Summary: Bucking the global trend, Latin America favors investing in wind – and by a wide margin. A brief analysis on why this might be, focusing on perceptions of risk as well as struggles to embrace new social contracts.
About the Author: Carlos St. James is an advisor to energy investors and developers in emerging markets. He founded the Argentine Renewable Energies Chamber in 2005; has been a board member of the Latin American & Caribbean Council on Renewable Energy since 2010; founded the Middle East-Americas Energy Council in 2014; and is publisher of the Latin American Energy Review.
He was recently named Chairman of the upcoming LAC-CORE Finance Summit in Miami, Florida in September 2016.
Summary: A new government, a decade’s worth of pent-up demand, uncommonly abundant wind and sun and water. Five things the country must do to begin to regain credibility and attract the $5 billion it needs over the next two years.
About the Author: Carlos St. James is an advisor to energy investors and developers in emerging markets. He founded the Argentine Renewable Energies Chamber; is a board member of the Latin American & Caribbean Council on Renewable Energy; founded and is chairman of the Middle East-Americas Energy Council; and is publisher of the Latin American Energy Review.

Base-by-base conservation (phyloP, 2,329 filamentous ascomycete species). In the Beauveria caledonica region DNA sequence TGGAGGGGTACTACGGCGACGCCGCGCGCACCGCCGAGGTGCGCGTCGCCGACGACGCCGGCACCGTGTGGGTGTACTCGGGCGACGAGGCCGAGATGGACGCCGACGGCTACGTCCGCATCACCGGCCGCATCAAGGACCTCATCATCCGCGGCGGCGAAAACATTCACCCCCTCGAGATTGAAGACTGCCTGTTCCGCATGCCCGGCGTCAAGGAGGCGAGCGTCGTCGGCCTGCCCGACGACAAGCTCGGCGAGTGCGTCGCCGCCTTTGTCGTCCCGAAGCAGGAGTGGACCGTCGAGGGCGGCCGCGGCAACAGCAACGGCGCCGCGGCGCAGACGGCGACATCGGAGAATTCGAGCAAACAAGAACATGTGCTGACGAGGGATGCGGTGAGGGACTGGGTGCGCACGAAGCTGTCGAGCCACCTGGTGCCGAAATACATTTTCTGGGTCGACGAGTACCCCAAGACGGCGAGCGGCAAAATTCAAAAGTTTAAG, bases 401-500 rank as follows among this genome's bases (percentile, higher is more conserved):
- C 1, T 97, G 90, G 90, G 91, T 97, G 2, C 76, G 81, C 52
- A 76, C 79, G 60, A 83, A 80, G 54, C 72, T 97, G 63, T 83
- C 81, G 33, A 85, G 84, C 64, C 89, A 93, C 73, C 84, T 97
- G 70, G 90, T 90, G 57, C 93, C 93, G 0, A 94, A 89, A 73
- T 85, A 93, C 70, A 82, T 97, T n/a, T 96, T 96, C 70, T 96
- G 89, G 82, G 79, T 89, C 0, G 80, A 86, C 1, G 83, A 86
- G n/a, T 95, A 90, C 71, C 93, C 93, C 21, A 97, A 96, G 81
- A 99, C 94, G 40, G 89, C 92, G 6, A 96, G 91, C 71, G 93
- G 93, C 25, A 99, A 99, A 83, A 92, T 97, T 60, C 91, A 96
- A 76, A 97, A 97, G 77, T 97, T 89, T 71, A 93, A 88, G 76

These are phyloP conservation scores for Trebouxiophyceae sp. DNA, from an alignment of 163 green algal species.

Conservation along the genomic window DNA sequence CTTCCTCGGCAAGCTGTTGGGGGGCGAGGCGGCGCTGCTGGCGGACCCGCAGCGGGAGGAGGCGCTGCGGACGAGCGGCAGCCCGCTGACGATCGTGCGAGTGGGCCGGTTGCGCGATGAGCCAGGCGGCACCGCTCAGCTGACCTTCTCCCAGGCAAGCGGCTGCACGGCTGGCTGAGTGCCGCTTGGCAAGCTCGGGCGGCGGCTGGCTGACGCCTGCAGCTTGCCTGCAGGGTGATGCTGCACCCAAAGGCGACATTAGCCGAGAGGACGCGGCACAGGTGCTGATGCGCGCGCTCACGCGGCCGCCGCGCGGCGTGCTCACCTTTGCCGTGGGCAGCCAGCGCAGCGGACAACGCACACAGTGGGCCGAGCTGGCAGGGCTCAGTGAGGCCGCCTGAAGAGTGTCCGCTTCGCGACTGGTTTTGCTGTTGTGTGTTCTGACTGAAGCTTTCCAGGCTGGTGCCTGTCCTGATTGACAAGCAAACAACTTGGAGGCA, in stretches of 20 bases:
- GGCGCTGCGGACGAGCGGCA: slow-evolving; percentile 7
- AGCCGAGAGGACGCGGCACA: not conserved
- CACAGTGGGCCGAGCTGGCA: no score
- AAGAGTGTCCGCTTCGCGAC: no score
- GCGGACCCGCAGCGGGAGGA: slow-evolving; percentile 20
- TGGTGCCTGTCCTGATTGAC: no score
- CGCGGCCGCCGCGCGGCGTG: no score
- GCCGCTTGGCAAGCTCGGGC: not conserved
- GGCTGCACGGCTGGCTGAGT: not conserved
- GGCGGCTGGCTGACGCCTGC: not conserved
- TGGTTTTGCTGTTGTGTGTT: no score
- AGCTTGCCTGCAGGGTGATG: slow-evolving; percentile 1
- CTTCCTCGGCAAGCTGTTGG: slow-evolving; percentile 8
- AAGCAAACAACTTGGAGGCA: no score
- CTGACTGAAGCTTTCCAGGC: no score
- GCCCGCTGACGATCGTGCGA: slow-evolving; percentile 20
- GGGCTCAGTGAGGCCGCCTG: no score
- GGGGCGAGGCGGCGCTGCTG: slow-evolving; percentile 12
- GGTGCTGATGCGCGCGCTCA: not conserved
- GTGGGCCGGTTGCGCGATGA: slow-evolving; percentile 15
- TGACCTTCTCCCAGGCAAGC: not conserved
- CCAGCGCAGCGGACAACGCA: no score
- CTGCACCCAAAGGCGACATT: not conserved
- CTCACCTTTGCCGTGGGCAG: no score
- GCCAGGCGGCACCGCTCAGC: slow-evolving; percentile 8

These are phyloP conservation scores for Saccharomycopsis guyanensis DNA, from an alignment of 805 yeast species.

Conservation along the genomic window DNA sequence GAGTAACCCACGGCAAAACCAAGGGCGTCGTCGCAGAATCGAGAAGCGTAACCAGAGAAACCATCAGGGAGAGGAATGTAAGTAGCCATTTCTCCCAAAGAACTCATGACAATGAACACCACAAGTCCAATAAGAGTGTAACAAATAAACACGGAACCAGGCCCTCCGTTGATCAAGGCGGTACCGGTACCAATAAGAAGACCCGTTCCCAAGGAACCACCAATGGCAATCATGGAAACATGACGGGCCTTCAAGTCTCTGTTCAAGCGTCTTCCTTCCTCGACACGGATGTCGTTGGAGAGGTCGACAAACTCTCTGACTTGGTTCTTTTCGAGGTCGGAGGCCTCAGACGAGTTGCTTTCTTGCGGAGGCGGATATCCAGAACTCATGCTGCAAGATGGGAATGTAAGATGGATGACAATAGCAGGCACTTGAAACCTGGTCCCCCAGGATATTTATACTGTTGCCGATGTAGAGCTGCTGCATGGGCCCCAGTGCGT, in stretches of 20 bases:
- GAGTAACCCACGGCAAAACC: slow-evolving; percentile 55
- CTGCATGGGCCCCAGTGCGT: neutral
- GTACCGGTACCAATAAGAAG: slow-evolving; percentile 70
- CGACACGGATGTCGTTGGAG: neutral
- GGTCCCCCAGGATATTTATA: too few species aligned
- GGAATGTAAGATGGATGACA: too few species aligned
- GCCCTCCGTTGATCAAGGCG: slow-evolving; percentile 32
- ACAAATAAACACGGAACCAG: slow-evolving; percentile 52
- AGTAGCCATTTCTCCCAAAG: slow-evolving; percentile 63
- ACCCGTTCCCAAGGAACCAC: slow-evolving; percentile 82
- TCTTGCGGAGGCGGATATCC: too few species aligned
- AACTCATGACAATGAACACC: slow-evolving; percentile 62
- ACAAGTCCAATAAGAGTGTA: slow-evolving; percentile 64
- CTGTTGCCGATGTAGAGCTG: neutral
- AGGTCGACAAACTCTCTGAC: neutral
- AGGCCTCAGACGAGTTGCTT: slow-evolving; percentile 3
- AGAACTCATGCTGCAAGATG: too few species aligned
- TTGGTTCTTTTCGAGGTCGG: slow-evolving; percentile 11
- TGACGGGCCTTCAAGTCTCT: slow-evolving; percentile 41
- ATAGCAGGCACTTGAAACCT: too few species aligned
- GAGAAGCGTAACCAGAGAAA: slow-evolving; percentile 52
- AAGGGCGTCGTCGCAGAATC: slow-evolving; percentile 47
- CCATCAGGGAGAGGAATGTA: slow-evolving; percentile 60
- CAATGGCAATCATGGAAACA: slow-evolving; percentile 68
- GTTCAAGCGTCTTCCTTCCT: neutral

An overview of the state and outlook of Brazil’s renewable energy industry, detailing the country’s potential, renewable energy installed capacity and pricing trends, and discussion be sector including wind, bioenergy (primarily ethanol) and solar.
Invited Contributor: Camila Ramos authored this piece exclusively for The Review. She is Director at Clean Energy Latin America/CELA, and a board member of the Washington-based Latin American & Caribbean Council on Renewable Energy/LAC-CORE.
With its world-class solar resource and location, Mexico is a major candidate for solar energy development: with an average solar radiation around 5.8 kWh/m2 per day, it receives twice as much solar resource as Germany, for example. Despite this privileged resource, the ground-mounted photovoltaic capacity in the country is only about 6 megawatts. This implies a huge untapped potential, amidst the increasing cost of energy in the country and the exceptional regulatory framework for renewable energy.
Invited Contributor: Hector Olea authored this piece exclusively for The Review. He is CEO of Gauss Energia, a firm specialized in Mexico’s energy sector. From 1995 to 2000 Hector was Chairman of the Mexican Energy Regulatory Commission (CRE).